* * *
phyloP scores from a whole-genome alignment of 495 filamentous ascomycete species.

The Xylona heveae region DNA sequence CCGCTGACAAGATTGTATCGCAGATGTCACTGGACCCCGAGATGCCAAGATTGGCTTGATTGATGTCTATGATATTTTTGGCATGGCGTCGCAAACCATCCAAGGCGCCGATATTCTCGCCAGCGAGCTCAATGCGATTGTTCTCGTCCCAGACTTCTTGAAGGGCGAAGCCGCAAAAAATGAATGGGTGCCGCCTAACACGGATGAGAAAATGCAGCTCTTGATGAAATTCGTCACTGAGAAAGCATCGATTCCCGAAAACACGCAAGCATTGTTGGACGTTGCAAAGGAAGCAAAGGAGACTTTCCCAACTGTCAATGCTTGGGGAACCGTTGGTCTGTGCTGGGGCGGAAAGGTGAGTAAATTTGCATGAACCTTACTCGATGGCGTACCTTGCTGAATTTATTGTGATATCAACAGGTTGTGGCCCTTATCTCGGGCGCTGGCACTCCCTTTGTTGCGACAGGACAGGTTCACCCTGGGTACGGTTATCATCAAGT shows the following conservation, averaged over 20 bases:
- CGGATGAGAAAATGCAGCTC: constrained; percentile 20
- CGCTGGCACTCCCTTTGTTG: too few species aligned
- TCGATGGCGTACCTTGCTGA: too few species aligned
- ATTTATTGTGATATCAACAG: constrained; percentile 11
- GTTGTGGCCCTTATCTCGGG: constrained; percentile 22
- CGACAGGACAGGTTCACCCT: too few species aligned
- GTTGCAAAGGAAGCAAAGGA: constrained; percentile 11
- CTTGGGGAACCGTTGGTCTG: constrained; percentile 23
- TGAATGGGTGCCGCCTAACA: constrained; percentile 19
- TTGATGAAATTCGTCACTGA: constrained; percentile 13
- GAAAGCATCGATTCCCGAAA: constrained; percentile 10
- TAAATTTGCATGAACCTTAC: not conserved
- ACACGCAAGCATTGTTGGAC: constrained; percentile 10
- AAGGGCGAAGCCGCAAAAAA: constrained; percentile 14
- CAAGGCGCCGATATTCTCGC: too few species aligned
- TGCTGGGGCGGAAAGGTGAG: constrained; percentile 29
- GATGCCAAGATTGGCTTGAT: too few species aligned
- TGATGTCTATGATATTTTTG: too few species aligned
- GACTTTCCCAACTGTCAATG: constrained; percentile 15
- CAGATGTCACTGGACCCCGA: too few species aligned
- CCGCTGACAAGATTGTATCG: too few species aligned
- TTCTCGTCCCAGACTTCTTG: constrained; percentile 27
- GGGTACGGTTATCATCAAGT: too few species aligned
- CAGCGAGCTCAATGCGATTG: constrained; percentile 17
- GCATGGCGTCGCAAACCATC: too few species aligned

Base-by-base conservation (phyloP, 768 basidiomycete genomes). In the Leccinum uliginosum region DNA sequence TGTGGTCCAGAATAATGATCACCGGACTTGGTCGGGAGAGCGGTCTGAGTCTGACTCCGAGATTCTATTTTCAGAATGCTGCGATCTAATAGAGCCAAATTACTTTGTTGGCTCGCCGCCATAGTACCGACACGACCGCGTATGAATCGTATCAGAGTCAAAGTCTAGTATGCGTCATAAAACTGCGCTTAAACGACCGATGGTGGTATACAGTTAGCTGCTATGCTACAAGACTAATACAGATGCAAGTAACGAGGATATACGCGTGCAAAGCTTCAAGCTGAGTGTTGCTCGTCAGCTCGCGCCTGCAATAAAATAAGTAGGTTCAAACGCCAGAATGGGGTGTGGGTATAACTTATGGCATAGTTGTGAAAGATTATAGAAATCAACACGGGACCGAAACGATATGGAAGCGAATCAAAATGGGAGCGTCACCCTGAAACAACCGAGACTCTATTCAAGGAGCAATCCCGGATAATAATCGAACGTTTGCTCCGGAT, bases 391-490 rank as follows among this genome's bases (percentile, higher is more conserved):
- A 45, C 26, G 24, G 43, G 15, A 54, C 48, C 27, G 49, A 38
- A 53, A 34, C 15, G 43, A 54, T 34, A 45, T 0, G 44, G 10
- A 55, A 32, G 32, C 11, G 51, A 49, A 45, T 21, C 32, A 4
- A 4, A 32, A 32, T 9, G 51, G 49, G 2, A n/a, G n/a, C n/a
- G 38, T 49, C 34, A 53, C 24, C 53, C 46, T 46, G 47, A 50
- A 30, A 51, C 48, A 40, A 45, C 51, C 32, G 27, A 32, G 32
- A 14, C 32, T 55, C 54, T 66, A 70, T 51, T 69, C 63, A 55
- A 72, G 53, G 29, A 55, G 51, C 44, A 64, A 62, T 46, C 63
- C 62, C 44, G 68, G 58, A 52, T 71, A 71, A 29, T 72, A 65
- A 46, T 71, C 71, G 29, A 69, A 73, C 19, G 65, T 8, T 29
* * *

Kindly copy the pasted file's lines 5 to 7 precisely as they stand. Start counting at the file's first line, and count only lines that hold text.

- TCGATGGCGTACCTTGCTGA: too few species aligned
- ATTTATTGTGATATCAACAG: constrained; percentile 11
- GTTGTGGCCCTTATCTCGGG: constrained; percentile 22